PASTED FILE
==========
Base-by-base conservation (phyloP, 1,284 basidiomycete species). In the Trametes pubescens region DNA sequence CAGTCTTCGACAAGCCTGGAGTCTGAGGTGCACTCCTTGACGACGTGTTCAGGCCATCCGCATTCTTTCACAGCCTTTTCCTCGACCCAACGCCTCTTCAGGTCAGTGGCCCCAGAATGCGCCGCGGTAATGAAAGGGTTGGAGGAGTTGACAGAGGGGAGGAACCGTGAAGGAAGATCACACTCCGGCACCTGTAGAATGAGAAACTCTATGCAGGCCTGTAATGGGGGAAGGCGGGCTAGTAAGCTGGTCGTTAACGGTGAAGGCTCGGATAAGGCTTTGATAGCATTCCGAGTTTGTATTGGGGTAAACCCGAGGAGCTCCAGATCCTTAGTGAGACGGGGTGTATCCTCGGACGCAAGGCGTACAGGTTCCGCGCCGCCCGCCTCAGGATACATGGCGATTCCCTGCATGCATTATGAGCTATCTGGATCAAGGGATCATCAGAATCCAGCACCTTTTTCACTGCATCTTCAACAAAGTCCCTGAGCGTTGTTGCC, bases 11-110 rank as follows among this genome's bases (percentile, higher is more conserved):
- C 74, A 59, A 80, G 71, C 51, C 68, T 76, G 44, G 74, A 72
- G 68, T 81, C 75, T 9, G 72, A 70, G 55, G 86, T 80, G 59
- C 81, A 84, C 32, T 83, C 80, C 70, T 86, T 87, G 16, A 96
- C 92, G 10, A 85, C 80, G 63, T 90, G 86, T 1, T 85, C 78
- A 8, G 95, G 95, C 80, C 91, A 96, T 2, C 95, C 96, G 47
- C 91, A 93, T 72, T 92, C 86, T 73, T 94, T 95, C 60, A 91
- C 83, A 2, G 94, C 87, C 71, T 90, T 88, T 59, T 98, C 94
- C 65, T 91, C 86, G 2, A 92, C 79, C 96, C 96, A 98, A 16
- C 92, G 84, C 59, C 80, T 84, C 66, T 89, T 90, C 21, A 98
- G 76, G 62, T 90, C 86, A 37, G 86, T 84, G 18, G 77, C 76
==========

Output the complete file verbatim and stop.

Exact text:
Base-by-base conservation (phyloP, 1,284 basidiomycete species). In the Trametes pubescens region DNA sequence CAGTCTTCGACAAGCCTGGAGTCTGAGGTGCACTCCTTGACGACGTGTTCAGGCCATCCGCATTCTTTCACAGCCTTTTCCTCGACCCAACGCCTCTTCAGGTCAGTGGCCCCAGAATGCGCCGCGGTAATGAAAGGGTTGGAGGAGTTGACAGAGGGGAGGAACCGTGAAGGAAGATCACACTCCGGCACCTGTAGAATGAGAAACTCTATGCAGGCCTGTAATGGGGGAAGGCGGGCTAGTAAGCTGGTCGTTAACGGTGAAGGCTCGGATAAGGCTTTGATAGCATTCCGAGTTTGTATTGGGGTAAACCCGAGGAGCTCCAGATCCTTAGTGAGACGGGGTGTATCCTCGGACGCAAGGCGTACAGGTTCCGCGCCGCCCGCCTCAGGATACATGGCGATTCCCTGCATGCATTATGAGCTATCTGGATCAAGGGATCATCAGAATCCAGCACCTTTTTCACTGCATCTTCAACAAAGTCCCTGAGCGTTGTTGCC, bases 11-110 rank as follows among this genome's bases (percentile, higher is more conserved):
- C 74, A 59, A 80, G 71, C 51, C 68, T 76, G 44, G 74, A 72
- G 68, T 81, C 75, T 9, G 72, A 70, G 55, G 86, T 80, G 59
- C 81, A 84, C 32, T 83, C 80, C 70, T 86, T 87, G 16, A 96
- C 92, G 10, A 85, C 80, G 63, T 90, G 86, T 1, T 85, C 78
- A 8, G 95, G 95, C 80, C 91, A 96, T 2, C 95, C 96, G 47
- C 91, A 93, T 72, T 92, C 86, T 73, T 94, T 95, C 60, A 91
- C 83, A 2, G 94, C 87, C 71, T 90, T 88, T 59, T 98, C 94
- C 65, T 91, C 86, G 2, A 92, C 79, C 96, C 96, A 98, A 16
- C 92, G 84, C 59, C 80, T 84, C 66, T 89, T 90, C 21, A 98
- G 76, G 62, T 90, C 86, A 37, G 86, T 84, G 18, G 77, C 76